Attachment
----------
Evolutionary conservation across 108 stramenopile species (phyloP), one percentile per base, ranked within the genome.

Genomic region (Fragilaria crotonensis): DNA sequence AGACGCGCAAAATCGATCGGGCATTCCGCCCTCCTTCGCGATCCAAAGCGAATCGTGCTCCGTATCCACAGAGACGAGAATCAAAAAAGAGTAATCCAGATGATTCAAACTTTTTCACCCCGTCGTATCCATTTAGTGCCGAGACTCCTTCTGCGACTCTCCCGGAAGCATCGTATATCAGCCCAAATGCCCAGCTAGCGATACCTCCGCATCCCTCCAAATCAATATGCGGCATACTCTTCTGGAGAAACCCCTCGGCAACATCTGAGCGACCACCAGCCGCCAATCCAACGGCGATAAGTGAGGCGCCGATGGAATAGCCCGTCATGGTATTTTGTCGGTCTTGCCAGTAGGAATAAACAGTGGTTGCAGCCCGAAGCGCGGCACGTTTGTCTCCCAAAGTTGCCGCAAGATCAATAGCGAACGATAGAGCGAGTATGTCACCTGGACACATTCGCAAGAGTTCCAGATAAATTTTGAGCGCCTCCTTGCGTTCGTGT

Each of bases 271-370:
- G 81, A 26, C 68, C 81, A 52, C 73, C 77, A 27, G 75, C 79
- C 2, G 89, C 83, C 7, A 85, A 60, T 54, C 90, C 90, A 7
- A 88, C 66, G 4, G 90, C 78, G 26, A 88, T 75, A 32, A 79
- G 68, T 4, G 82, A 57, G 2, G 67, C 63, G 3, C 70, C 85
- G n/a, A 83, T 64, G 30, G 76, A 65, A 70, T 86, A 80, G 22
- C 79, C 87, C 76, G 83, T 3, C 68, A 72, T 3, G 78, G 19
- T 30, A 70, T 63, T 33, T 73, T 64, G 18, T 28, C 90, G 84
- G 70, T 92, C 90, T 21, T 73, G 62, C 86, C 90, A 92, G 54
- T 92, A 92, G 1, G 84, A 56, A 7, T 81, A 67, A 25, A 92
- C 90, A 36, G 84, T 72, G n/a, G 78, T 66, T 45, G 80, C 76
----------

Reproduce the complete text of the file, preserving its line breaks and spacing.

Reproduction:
Evolutionary conservation across 108 stramenopile species (phyloP), one percentile per base, ranked within the genome.

Genomic region (Fragilaria crotonensis): DNA sequence AGACGCGCAAAATCGATCGGGCATTCCGCCCTCCTTCGCGATCCAAAGCGAATCGTGCTCCGTATCCACAGAGACGAGAATCAAAAAAGAGTAATCCAGATGATTCAAACTTTTTCACCCCGTCGTATCCATTTAGTGCCGAGACTCCTTCTGCGACTCTCCCGGAAGCATCGTATATCAGCCCAAATGCCCAGCTAGCGATACCTCCGCATCCCTCCAAATCAATATGCGGCATACTCTTCTGGAGAAACCCCTCGGCAACATCTGAGCGACCACCAGCCGCCAATCCAACGGCGATAAGTGAGGCGCCGATGGAATAGCCCGTCATGGTATTTTGTCGGTCTTGCCAGTAGGAATAAACAGTGGTTGCAGCCCGAAGCGCGGCACGTTTGTCTCCCAAAGTTGCCGCAAGATCAATAGCGAACGATAGAGCGAGTATGTCACCTGGACACATTCGCAAGAGTTCCAGATAAATTTTGAGCGCCTCCTTGCGTTCGTGT

Each of bases 271-370:
- G 81, A 26, C 68, C 81, A 52, C 73, C 77, A 27, G 75, C 79
- C 2, G 89, C 83, C 7, A 85, A 60, T 54, C 90, C 90, A 7
- A 88, C 66, G 4, G 90, C 78, G 26, A 88, T 75, A 32, A 79
- G 68, T 4, G 82, A 57, G 2, G 67, C 63, G 3, C 70, C 85
- G n/a, A 83, T 64, G 30, G 76, A 65, A 70, T 86, A 80, G 22
- C 79, C 87, C 76, G 83, T 3, C 68, A 72, T 3, G 78, G 19
- T 30, A 70, T 63, T 33, T 73, T 64, G 18, T 28, C 90, G 84
- G 70, T 92, C 90, T 21, T 73, G 62, C 86, C 90, A 92, G 54
- T 92, A 92, G 1, G 84, A 56, A 7, T 81, A 67, A 25, A 92
- C 90, A 36, G 84, T 72, G n/a, G 78, T 66, T 45, G 80, C 76